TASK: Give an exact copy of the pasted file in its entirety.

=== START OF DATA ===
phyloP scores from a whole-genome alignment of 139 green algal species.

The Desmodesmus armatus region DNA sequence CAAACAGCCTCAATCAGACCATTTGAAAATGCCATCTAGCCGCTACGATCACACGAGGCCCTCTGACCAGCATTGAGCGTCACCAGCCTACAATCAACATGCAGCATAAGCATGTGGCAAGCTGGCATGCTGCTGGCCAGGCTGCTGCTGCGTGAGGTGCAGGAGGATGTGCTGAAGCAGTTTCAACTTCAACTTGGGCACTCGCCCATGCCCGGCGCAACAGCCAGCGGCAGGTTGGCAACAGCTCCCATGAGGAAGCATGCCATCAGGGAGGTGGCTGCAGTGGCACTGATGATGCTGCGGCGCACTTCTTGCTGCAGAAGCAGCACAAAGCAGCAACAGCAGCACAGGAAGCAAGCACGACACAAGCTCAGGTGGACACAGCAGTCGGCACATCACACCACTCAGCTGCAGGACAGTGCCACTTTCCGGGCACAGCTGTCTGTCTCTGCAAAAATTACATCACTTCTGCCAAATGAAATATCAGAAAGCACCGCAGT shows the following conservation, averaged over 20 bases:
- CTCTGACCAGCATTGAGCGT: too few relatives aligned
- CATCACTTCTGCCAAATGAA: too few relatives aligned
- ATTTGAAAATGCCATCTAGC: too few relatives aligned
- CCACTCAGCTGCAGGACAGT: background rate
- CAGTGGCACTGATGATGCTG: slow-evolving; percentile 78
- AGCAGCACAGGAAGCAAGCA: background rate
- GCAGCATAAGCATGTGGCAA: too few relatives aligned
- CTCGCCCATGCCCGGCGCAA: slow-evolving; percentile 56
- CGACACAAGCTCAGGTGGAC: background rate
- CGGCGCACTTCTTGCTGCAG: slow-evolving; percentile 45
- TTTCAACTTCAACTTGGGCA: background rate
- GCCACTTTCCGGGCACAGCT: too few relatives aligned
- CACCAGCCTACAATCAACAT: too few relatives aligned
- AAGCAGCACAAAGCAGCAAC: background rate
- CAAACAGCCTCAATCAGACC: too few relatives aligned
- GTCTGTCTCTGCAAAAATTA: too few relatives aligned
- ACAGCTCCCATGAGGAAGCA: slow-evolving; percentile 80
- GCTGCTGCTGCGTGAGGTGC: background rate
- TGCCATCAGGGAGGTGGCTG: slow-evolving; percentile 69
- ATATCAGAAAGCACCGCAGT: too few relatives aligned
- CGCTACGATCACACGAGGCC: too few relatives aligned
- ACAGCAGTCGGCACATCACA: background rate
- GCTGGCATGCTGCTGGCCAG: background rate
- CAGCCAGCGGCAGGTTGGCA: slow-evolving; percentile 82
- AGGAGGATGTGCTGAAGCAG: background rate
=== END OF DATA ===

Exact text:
phyloP scores from a whole-genome alignment of 139 green algal species.

The Desmodesmus armatus region DNA sequence CAAACAGCCTCAATCAGACCATTTGAAAATGCCATCTAGCCGCTACGATCACACGAGGCCCTCTGACCAGCATTGAGCGTCACCAGCCTACAATCAACATGCAGCATAAGCATGTGGCAAGCTGGCATGCTGCTGGCCAGGCTGCTGCTGCGTGAGGTGCAGGAGGATGTGCTGAAGCAGTTTCAACTTCAACTTGGGCACTCGCCCATGCCCGGCGCAACAGCCAGCGGCAGGTTGGCAACAGCTCCCATGAGGAAGCATGCCATCAGGGAGGTGGCTGCAGTGGCACTGATGATGCTGCGGCGCACTTCTTGCTGCAGAAGCAGCACAAAGCAGCAACAGCAGCACAGGAAGCAAGCACGACACAAGCTCAGGTGGACACAGCAGTCGGCACATCACACCACTCAGCTGCAGGACAGTGCCACTTTCCGGGCACAGCTGTCTGTCTCTGCAAAAATTACATCACTTCTGCCAAATGAAATATCAGAAAGCACCGCAGT shows the following conservation, averaged over 20 bases:
- CTCTGACCAGCATTGAGCGT: too few relatives aligned
- CATCACTTCTGCCAAATGAA: too few relatives aligned
- ATTTGAAAATGCCATCTAGC: too few relatives aligned
- CCACTCAGCTGCAGGACAGT: background rate
- CAGTGGCACTGATGATGCTG: slow-evolving; percentile 78
- AGCAGCACAGGAAGCAAGCA: background rate
- GCAGCATAAGCATGTGGCAA: too few relatives aligned
- CTCGCCCATGCCCGGCGCAA: slow-evolving; percentile 56
- CGACACAAGCTCAGGTGGAC: background rate
- CGGCGCACTTCTTGCTGCAG: slow-evolving; percentile 45
- TTTCAACTTCAACTTGGGCA: background rate
- GCCACTTTCCGGGCACAGCT: too few relatives aligned
- CACCAGCCTACAATCAACAT: too few relatives aligned
- AAGCAGCACAAAGCAGCAAC: background rate
- CAAACAGCCTCAATCAGACC: too few relatives aligned
- GTCTGTCTCTGCAAAAATTA: too few relatives aligned
- ACAGCTCCCATGAGGAAGCA: slow-evolving; percentile 80
- GCTGCTGCTGCGTGAGGTGC: background rate
- TGCCATCAGGGAGGTGGCTG: slow-evolving; percentile 69
- ATATCAGAAAGCACCGCAGT: too few relatives aligned
- CGCTACGATCACACGAGGCC: too few relatives aligned
- ACAGCAGTCGGCACATCACA: background rate
- GCTGGCATGCTGCTGGCCAG: background rate
- CAGCCAGCGGCAGGTTGGCA: slow-evolving; percentile 82
- AGGAGGATGTGCTGAAGCAG: background rate